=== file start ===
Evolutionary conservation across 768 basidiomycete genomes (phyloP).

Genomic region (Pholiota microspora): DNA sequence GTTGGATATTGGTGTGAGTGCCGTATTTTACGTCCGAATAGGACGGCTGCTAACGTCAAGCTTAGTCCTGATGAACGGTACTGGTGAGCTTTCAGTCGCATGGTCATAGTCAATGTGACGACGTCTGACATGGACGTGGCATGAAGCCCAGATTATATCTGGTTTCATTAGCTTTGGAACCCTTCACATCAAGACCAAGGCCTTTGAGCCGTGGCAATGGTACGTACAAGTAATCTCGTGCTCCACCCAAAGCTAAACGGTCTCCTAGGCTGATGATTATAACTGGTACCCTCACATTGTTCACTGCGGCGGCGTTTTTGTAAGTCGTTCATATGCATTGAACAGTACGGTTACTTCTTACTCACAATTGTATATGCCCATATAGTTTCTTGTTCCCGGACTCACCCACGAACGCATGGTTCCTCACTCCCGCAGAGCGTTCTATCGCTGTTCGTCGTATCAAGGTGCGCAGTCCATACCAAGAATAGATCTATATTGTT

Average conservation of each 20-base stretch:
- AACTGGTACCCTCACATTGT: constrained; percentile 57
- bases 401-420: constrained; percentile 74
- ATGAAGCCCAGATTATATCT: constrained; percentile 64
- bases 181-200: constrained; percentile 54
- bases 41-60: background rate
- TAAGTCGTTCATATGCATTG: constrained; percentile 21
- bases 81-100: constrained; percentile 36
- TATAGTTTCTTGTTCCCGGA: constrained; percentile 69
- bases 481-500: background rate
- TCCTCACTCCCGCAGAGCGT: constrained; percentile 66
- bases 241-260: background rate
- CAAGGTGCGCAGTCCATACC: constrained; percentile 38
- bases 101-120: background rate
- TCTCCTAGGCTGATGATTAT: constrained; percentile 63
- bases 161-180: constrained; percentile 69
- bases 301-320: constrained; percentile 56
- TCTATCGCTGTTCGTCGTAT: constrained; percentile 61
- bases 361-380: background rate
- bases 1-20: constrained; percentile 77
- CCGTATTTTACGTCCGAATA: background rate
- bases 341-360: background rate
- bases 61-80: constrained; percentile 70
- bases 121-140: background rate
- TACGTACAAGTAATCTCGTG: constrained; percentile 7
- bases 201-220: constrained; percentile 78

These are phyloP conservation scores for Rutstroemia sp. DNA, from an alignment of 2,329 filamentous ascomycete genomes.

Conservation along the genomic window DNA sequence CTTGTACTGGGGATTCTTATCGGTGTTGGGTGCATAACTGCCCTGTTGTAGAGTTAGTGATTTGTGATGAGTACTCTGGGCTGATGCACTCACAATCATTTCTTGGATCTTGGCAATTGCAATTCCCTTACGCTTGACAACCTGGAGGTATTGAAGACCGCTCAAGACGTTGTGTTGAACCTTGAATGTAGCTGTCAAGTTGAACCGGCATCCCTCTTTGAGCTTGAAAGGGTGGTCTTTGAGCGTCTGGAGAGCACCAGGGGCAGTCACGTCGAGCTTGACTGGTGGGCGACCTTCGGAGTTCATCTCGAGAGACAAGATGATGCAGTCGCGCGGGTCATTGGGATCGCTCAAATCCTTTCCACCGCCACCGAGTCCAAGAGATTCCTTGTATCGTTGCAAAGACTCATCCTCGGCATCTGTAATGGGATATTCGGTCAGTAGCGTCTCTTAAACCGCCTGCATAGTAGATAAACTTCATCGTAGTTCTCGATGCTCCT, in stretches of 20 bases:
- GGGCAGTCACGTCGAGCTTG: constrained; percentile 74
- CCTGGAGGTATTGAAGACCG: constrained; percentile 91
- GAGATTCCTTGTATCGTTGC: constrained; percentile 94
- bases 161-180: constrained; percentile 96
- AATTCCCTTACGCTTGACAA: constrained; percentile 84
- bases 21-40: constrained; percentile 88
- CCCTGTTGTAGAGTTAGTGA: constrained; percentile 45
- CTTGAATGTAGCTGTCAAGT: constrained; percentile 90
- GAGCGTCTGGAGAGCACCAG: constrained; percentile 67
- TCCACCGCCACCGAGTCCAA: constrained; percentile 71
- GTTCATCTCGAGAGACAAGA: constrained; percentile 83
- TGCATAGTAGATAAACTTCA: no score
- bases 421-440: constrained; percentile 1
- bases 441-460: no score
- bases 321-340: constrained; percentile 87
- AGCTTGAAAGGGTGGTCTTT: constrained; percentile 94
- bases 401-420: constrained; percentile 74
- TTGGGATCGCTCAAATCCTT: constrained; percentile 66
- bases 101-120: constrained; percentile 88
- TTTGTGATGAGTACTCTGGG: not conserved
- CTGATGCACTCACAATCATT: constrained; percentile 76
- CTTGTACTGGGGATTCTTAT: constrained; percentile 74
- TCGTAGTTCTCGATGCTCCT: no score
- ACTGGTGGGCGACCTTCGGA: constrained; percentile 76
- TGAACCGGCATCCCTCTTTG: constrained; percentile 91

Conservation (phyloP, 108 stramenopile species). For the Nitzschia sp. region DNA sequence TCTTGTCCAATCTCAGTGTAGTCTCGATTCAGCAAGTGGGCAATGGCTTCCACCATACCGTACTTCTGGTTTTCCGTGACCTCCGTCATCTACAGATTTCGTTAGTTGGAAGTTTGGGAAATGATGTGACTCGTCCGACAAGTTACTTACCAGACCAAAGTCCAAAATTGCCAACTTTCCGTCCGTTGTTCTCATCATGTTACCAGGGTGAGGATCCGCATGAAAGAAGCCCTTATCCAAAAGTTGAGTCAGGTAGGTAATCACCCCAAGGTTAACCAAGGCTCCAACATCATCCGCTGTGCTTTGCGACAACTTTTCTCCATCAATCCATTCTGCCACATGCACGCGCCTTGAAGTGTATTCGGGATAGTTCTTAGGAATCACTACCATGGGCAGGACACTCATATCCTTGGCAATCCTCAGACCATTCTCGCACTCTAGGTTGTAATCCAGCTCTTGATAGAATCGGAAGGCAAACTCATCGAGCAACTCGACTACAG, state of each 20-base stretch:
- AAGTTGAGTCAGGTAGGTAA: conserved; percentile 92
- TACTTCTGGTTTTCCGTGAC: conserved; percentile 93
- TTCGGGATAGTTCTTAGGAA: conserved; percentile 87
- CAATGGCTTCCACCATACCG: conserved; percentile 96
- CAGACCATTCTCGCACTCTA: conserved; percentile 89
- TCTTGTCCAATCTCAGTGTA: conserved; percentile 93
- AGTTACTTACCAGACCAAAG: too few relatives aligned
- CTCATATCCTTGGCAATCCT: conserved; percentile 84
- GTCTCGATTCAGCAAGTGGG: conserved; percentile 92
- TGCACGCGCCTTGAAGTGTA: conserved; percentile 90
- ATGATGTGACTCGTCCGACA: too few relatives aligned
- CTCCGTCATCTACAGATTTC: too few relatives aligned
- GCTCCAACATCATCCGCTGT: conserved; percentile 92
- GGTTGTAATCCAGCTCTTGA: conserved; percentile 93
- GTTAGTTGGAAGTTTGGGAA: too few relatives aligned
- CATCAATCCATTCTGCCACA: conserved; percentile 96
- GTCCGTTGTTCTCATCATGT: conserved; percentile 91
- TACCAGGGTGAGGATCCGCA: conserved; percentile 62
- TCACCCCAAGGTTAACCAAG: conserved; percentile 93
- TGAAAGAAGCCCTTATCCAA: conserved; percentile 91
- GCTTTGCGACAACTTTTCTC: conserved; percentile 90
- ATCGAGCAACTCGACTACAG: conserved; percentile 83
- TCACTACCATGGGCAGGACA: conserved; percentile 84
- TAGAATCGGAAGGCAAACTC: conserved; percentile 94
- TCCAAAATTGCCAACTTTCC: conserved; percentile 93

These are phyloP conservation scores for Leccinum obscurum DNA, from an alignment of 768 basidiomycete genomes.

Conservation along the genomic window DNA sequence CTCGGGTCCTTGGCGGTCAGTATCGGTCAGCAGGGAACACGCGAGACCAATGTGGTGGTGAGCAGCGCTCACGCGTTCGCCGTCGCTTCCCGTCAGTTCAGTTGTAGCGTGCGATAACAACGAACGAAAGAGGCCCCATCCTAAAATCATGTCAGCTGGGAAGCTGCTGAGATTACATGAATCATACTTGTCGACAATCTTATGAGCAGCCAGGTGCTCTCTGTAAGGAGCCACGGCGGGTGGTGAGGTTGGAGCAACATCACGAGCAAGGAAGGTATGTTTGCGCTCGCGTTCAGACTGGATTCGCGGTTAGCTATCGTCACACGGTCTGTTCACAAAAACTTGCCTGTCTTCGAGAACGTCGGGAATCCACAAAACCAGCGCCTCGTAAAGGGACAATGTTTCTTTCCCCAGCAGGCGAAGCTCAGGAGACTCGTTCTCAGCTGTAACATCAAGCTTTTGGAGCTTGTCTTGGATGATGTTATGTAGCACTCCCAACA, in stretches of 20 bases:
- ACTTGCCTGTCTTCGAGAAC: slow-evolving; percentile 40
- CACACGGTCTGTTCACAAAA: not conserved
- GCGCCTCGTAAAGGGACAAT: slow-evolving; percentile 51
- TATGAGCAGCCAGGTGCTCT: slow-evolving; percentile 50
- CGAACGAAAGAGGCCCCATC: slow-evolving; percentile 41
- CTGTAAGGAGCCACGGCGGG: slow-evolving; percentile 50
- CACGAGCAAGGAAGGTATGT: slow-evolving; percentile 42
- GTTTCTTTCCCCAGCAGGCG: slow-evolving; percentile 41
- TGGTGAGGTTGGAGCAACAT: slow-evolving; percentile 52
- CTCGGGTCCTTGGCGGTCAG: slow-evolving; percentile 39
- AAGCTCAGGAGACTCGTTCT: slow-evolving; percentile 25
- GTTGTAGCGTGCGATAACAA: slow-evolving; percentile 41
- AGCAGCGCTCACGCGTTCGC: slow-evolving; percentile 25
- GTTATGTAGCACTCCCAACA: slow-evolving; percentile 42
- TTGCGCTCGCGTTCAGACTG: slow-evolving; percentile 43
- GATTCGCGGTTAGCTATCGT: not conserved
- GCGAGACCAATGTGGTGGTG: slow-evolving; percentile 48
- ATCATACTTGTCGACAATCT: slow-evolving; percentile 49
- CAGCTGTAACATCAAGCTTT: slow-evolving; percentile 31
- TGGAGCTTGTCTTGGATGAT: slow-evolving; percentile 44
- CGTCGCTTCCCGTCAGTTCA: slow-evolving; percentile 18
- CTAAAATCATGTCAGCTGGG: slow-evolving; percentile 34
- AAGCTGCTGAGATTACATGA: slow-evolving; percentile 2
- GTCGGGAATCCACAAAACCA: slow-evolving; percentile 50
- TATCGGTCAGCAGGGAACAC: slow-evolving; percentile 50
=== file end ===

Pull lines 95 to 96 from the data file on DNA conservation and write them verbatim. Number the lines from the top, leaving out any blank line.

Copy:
- GTTGTAGCGTGCGATAACAA: slow-evolving; percentile 41
- AGCAGCGCTCACGCGTTCGC: slow-evolving; percentile 25